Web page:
- They found X-Ray Goggles fun! - a lot of the “aha” moments from the participants came with the use of X-Ray Goggles. The participants discovered that you can actually “remix/edit/hack” websites. I sensed that every had fun with this bit.
- They found it hard to edit HTML attributes - Argh, but reality eventually sunk in. There were several who found the edit interface for X-Ray Goggles too small, and thus had difficulty with editing the src attribute of the <img> tag. I did make use of Firefox’s Zoom funcionality, but I guess an ehancement X-Ray Goggles can have in the future is text adjustment baked in the tool. An additional enhancement would be better assisted highlighting.
- It would be good to weave in “how the internet works” topics in the sessions - After the X-Ray Goggles, I introduced Thimble. I took the opportunity to explain briefly (and in a simplified manner) how the internet works. I thought it would better contextualize the next lesson, but…
- They struggled mightily with HTML tag pairs - Things really got ugly in the Thimble piece. I saw in the quality and quantity of projects how almost everyone had difficulty with HTML coding, even with a cheat sheet and and me hovering around to help them code. The only idea I can think of is really devote more time in the lesson and add offline activities to set things up better.
- I may need to add an extra day - The general theme of the day was simply, everybody need more time. In my initial plan, I was supposed to cover Popcorn Maker on Day 1— it never happened. There were close to 20 participants and I think adding a day to cover Thimble (which I think is the meat of this workshop) would be great.
- Improvise! - One of the things I’ve picked up on learning improvisational comedy is to really run with the things happening, especially the unexpected ones. The day started with everyone coming in late because there was a huge city marathon that affected public transport. I took the time to set up Persona accounts as people trickled in one by one.
I’ve tweeted that I’ll do a lot of tweaking and I hope the next day will be smoother and more fun for everyone.
(Note: This is script I wrote for a recent community builders Popcorn project I made at a Mozilla video sprint. I figured it would be great to make it into a blog post.)
Working with volunteers in Mozilla can be fun and rewarding, but it can also be quite daunting. But don’t worry, the good news is that Mozilla has built a good relationship with a very engaged community and the key is identifying the right approach for a variety of volunteers.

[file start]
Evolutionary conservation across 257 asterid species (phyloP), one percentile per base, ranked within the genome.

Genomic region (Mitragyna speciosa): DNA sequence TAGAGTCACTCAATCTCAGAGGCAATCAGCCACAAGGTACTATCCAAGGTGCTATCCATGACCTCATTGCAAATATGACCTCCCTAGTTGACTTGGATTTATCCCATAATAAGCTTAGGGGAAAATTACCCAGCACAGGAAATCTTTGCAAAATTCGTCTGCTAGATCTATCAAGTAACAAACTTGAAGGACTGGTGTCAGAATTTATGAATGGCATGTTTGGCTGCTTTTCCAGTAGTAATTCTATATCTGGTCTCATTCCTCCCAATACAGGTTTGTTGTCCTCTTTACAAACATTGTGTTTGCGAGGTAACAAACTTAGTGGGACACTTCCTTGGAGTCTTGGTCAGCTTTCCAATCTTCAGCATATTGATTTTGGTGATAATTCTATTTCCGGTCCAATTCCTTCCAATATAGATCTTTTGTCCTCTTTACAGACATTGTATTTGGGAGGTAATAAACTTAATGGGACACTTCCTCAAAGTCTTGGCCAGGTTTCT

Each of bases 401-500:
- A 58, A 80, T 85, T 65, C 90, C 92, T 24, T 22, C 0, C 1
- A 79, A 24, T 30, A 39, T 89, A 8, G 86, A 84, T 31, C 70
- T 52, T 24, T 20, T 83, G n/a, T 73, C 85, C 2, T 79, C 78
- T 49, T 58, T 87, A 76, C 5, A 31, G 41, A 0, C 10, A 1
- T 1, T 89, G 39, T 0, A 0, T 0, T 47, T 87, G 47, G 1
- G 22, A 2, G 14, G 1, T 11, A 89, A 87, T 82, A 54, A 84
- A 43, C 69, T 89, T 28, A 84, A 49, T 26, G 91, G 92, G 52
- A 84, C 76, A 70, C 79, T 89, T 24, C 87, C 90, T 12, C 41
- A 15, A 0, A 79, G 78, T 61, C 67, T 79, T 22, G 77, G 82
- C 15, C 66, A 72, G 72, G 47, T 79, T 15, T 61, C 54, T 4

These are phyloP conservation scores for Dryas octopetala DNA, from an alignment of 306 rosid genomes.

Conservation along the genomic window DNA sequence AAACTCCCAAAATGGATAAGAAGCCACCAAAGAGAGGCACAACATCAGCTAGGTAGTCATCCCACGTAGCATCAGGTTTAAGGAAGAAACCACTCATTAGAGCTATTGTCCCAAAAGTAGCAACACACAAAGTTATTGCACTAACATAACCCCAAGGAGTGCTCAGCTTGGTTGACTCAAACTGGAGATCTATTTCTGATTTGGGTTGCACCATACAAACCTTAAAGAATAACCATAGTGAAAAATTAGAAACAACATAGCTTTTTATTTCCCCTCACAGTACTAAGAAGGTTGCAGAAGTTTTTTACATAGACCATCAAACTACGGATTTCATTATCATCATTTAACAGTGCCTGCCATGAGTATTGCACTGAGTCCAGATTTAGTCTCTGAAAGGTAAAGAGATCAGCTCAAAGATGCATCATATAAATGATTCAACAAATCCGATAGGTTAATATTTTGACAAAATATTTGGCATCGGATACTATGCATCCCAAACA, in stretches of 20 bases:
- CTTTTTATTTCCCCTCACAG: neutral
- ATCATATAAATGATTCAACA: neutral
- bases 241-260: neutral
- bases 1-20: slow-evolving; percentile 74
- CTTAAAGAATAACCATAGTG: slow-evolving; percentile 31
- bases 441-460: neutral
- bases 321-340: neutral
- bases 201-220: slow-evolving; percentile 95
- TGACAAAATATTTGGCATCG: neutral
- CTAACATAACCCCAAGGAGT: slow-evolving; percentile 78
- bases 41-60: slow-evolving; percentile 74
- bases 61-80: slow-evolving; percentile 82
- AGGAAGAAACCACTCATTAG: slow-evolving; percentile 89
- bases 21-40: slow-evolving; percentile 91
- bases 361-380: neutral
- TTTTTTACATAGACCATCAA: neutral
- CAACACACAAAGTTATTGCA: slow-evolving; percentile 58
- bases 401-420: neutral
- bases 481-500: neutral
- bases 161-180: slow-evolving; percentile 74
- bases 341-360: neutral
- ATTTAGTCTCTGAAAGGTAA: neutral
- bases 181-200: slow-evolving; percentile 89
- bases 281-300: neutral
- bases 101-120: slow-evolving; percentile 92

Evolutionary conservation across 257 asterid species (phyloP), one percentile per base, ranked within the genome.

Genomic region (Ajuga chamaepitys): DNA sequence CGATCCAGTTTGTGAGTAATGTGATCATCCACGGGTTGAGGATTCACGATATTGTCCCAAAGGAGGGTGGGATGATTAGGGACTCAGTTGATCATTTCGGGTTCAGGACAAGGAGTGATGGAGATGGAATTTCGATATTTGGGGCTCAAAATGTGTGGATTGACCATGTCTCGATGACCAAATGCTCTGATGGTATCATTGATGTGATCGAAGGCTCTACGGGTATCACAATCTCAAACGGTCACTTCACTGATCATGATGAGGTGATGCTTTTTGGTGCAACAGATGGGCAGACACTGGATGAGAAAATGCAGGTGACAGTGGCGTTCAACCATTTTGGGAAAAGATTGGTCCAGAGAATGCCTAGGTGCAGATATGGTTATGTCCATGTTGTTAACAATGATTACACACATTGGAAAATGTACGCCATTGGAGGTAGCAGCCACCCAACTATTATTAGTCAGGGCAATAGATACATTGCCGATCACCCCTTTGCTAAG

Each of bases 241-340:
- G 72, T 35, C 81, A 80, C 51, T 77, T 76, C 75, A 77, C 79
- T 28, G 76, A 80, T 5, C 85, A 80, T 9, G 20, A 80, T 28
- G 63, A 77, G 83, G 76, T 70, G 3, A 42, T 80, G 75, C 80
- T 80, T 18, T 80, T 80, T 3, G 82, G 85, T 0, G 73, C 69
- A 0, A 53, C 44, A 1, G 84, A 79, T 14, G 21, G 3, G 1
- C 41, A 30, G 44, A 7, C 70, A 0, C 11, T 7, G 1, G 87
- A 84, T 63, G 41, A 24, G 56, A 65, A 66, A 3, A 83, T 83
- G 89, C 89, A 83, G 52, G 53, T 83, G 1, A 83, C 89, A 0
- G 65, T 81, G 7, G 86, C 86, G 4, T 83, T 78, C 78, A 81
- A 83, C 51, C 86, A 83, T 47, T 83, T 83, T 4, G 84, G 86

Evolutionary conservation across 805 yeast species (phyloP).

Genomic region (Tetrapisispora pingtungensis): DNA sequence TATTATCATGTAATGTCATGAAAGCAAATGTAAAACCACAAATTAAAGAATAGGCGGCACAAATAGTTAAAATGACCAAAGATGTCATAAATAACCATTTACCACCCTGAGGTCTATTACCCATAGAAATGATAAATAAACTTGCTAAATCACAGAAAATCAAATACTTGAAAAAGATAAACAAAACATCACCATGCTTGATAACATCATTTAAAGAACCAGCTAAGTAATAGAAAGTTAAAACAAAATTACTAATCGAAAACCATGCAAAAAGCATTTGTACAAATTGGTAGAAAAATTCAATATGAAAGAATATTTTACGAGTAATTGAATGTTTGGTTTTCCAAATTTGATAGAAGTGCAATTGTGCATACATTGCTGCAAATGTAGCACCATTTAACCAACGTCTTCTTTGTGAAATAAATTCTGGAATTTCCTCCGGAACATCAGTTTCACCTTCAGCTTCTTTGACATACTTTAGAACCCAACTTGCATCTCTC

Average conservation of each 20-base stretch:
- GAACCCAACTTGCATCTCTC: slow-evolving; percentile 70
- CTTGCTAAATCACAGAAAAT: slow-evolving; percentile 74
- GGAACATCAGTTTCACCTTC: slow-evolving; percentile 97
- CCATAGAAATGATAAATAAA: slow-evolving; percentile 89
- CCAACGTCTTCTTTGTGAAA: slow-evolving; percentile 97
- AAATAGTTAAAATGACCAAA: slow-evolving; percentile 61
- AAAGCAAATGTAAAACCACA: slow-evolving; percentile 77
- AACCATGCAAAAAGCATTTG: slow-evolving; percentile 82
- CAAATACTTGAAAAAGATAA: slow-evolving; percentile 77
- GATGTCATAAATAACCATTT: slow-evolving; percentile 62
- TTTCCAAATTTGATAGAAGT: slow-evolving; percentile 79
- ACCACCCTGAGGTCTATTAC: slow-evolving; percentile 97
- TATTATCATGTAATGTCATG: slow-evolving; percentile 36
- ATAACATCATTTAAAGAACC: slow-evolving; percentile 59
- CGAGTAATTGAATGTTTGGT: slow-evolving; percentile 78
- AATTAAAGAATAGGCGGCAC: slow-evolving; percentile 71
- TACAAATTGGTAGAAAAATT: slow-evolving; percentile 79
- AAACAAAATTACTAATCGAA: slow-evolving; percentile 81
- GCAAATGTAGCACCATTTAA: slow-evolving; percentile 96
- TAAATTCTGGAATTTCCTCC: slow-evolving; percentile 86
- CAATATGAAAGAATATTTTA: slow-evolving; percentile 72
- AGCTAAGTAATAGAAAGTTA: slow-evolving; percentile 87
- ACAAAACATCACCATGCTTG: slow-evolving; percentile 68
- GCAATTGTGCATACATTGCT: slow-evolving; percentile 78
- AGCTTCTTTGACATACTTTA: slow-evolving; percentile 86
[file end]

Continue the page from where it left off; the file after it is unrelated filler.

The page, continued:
For the next few minutes, I’ll give a high-level overview of how to work with 3 general types of volunteers based on theories on Motivation & Ability. This is adapted from the classic research by Hersey and Blanchard, as well as comtemporary work by Fogg.
To better understand these types, here’s a Venn Diagram. The two circles represent Motivation and Ability and from this model, we can generalize three types of volunteers. They are:
- The Go-getters: the volunteers with high motivation
- The Experts: the volunteers with high ability
- The Superstars: the volunteers with high motivation and high ability.
First, let’s focus on The Go-getters.
In working with Go-Getters, the best way is to be a facilitator in showing them how to learn more about your project or initiative, and this includes training, coaching and, providing resources directly.
The second group is The Experts.
There are a lot of skilled volunteers in Mozilla, whether in coding, QA, and even organizing events. The key to engaging with them is to provide a spark of inspiration. This would require a lot more emotional leadership and positive communication on your part to generate excitement, but the rewards can be great.
And finally, The Superstars.
This group is in the sweet spot where motivation and ability are high and it’s just a matter of giving a signal that you need their help— just find them and send the word out. (Here’s a tip: a lot of these Superstars are Mozilla Reps).
The grouping is by no means definitive, but I hope this will give you a better idea in working with the community.
All right. To recap, when you’re working with Go-Getters, provide them with a path, when you’re working with Experts, provide excitement, and when you’re working with Superstars, send them the right signal.
This has been Regnard Raquedan and have a great time working with the community.
Last March 22, 2013, I wore my Mozilla Rep hat and represented Mozilla at the Game Night organized by the University of Toronto Computer Science Students Union.
It was my very first university event in Toronto, and it was quite awesome. The event itself was a massive game event where Computer Science students played a variety of games, both electronic and non-electronic. Classic board games like Monopoly, as well as retro video games (NES, SNES), were played side by side with advanced console and PC games.
My booth set-up was simple, but I had plenty of interactions with students who asked questions about HTML5 gaming, web development, and even Thunderbird. Of course, there were complaints about the Firefox browser, which turned out to be no longer valid (ummm, like the old “memory hog” complaint).
I also had a chance to speak to the event attendees during a time when everyone congregated at the main building lobby (pictured above). I took the opportunity to invite the students to look at the latest Mozilla updates such as Webmaker and Firefox OS.